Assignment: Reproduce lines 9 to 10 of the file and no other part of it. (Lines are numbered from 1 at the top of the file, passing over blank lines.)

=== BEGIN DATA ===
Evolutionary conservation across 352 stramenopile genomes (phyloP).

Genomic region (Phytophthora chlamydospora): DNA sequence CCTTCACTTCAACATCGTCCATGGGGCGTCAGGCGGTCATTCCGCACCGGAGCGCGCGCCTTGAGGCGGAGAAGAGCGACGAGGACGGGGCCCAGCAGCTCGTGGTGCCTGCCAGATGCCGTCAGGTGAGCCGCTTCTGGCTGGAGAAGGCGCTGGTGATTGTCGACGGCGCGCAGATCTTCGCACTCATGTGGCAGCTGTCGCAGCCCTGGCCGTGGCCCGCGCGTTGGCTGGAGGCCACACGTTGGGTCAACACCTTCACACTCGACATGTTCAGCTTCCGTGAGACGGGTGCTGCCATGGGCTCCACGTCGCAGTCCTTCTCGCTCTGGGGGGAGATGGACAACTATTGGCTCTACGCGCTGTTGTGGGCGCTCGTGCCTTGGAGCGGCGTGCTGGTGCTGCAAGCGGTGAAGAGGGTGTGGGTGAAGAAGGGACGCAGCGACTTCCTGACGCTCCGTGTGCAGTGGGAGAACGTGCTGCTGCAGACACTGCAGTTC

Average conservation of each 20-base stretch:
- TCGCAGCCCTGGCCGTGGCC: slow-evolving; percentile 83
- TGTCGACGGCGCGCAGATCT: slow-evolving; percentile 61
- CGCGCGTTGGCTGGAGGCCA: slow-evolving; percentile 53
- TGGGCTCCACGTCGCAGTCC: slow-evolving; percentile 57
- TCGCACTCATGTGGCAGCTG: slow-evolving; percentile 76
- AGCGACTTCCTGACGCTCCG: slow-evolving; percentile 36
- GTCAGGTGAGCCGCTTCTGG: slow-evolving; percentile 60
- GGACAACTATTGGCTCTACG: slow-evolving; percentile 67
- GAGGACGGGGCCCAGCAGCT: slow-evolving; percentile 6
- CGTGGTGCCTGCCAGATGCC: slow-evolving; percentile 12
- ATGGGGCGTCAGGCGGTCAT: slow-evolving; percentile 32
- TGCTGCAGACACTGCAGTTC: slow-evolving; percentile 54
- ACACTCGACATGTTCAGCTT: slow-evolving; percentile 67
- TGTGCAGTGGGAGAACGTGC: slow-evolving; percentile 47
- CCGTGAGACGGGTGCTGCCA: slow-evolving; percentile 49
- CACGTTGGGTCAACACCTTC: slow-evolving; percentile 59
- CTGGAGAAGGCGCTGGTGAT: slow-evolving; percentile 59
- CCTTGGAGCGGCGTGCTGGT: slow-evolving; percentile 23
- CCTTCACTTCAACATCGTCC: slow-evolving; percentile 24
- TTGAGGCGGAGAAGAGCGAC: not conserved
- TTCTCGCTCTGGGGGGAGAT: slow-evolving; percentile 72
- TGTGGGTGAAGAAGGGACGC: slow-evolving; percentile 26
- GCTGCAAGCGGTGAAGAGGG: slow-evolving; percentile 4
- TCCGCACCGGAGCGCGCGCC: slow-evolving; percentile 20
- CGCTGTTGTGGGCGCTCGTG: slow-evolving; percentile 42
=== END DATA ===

- AGCGACTTCCTGACGCTCCG: slow-evolving; percentile 36
- GTCAGGTGAGCCGCTTCTGG: slow-evolving; percentile 60